The City of Calgary is reviewing its funding commitments to the Calgary Drop-In Centre after concerning allegations came to light.
The department in charge of funding some of the city’s not-for-profits said they are looking at their contract with the DI and can suspend funding to organizations who don’t meet ethical standards and proper human resources policies.
The provincial government contributed $13.3 million last year to the DI. The press secretary for the minister of Community and Social Services, Samantha Power, released the following statement on the matter:
“We are deeply concerned with the issues raised with respect to the Calgary Drop-In Centre and take all matters of harassment very seriously. Staff with the Community and Social Services ministry have contacted the centre and will be looking over their code of conduct and harassment policies to ensure they comply with conditions set out in their grant funding agreement. Our government believes that everyone deserves to work in a safe and harassment-free environment.”
Several former employees of the Calgary Drop-In Centre are coming forward with allegations of bullying and harassment. Stephanie Raynor-Hohol started with the DI as the associate director of fund development in October 2016. She said within weeks on the job, her staff started reporting some questionable conduct by a co-worker, Steve Baldwin.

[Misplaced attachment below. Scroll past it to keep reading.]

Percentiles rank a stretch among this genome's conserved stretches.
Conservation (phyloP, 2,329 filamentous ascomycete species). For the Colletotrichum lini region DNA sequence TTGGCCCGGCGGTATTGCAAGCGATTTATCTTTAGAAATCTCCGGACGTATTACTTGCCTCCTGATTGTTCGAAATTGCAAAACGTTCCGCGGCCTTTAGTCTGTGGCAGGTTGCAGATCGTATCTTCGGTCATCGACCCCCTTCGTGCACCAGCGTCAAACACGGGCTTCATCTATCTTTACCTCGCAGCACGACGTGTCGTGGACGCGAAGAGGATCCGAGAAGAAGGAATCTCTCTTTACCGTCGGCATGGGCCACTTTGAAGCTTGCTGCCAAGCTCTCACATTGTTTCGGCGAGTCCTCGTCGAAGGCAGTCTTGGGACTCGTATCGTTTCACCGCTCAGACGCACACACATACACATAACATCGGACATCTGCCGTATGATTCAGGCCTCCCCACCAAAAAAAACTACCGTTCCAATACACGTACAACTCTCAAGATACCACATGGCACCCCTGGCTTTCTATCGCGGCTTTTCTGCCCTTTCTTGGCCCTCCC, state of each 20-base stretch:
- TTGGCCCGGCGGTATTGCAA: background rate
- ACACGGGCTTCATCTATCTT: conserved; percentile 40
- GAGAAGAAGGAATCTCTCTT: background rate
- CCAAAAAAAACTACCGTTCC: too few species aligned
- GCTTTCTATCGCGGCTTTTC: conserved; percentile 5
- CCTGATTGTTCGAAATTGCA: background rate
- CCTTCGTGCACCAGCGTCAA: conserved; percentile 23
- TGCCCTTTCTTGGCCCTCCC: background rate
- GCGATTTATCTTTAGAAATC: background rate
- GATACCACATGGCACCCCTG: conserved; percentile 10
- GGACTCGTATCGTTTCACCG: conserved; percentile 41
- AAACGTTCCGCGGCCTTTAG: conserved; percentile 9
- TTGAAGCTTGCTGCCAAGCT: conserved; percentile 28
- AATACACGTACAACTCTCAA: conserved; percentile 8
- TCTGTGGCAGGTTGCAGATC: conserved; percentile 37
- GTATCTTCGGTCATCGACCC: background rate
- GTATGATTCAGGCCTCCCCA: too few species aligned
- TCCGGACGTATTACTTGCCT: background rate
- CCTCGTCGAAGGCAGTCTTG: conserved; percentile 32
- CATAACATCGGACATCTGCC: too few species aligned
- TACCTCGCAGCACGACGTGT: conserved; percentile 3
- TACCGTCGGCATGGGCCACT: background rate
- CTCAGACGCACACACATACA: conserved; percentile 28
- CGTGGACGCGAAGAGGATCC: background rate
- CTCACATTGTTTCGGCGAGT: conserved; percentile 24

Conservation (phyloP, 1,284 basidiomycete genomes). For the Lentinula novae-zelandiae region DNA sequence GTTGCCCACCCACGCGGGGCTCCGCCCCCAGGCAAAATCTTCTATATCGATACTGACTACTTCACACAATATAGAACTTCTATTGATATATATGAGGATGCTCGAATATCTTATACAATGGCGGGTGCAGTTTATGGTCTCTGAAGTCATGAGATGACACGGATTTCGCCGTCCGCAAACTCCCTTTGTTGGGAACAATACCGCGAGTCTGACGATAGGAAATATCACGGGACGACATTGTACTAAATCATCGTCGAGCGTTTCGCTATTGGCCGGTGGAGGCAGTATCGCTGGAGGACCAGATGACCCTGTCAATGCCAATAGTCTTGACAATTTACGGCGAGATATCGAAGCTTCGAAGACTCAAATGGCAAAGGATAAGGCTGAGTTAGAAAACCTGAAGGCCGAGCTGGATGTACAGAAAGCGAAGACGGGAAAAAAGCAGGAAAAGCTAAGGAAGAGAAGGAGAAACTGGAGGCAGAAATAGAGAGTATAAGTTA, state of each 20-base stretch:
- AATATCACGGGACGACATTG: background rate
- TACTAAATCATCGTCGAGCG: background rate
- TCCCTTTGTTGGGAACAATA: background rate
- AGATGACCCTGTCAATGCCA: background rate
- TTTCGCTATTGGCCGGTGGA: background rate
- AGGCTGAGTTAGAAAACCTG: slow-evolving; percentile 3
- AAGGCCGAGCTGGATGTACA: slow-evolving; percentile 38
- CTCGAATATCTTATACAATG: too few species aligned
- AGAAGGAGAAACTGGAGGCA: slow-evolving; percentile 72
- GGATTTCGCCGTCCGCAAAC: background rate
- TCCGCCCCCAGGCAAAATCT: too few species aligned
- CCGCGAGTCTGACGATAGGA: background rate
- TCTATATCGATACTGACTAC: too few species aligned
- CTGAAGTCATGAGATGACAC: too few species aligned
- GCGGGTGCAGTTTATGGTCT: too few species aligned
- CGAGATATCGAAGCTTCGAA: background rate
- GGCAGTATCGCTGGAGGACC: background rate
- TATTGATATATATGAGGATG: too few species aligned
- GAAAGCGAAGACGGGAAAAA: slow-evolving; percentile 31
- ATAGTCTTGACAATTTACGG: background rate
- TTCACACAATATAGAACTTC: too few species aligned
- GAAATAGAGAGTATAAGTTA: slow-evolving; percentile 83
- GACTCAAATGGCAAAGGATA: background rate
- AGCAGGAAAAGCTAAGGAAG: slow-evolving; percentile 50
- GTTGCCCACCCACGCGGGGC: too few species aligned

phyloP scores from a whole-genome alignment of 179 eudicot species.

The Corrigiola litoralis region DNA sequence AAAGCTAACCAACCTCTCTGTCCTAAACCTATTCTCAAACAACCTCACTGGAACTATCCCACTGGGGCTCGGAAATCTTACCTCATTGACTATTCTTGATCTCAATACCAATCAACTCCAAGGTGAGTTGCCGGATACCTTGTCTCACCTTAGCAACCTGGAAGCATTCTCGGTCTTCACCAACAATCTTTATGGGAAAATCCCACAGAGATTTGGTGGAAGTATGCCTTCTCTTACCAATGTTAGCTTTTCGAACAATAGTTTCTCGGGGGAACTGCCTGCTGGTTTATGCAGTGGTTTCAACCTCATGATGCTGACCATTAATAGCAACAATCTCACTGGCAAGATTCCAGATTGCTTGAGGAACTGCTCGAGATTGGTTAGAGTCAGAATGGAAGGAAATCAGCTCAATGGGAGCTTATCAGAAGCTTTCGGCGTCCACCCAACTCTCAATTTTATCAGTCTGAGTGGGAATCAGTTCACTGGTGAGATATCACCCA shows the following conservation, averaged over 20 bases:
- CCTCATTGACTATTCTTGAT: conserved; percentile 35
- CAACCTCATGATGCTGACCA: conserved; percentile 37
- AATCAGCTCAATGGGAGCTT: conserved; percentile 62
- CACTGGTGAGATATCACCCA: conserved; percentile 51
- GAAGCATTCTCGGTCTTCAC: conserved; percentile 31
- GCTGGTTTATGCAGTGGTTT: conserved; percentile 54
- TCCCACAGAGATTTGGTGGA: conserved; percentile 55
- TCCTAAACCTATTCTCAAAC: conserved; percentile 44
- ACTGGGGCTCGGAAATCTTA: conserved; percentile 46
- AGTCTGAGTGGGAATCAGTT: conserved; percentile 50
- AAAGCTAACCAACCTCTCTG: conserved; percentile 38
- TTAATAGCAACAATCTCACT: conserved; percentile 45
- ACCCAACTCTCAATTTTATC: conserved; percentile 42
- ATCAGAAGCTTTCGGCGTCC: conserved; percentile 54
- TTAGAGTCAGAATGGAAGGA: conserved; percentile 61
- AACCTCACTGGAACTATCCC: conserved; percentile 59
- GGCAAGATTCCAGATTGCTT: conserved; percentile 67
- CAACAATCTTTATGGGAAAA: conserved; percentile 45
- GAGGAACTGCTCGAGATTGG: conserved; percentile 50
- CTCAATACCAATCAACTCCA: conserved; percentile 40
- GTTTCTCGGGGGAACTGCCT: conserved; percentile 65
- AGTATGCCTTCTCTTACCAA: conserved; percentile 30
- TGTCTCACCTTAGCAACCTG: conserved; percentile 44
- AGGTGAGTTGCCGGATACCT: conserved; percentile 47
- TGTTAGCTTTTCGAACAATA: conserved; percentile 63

“Those people trusted me and told me their stories and I told them I was working on it. I promised those people I would do something,” Raynor-Hohol said.
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Raynor-Hohol said Baldwin bullied her during a boardroom meeting.
The man at the centre of these allegations has responded by speaking exclusively to Global News.
“I have never been aggressive, I have never hit anyone and I have never yelled at anyone. I don’t speak like that, those aren’t words I have ever uttered,” Baldwin said.
Raynor-Hohol also said she was confronted by Baldwin in her office.
Baldwin said these allegations have greatly impacted him and his family.
“This has been a shock and a surprise and it’s disheartening. My faith in human nature took a shake. These allegations are completely unfounded.”
Raynor-Hohol said her ordeal left her shattered and she resigned.
“It’s had a lasting impact but I want to take that horrific dark piece and turn it into something good.”
Three other former employees Global News spoke with allege other separate episodes of harassment and say they complained to senior leadership, however, they say nothing was done. One was laid off, two say they felt forced to resign.
The board chair of the DI, Ken Uzeloc, released the following statement on the matter:
“We take any and all personnel-related concerns seriously and we investigate them in accordance with our policies. This may warrant an internal or an independent third-party investigation, depending on the situation. Recommendations coming out of any investigation are then taken to senior leadership and/or the board of directors to determine next steps.”
Baldwin recently left the Drop-In Centre for another opportunity.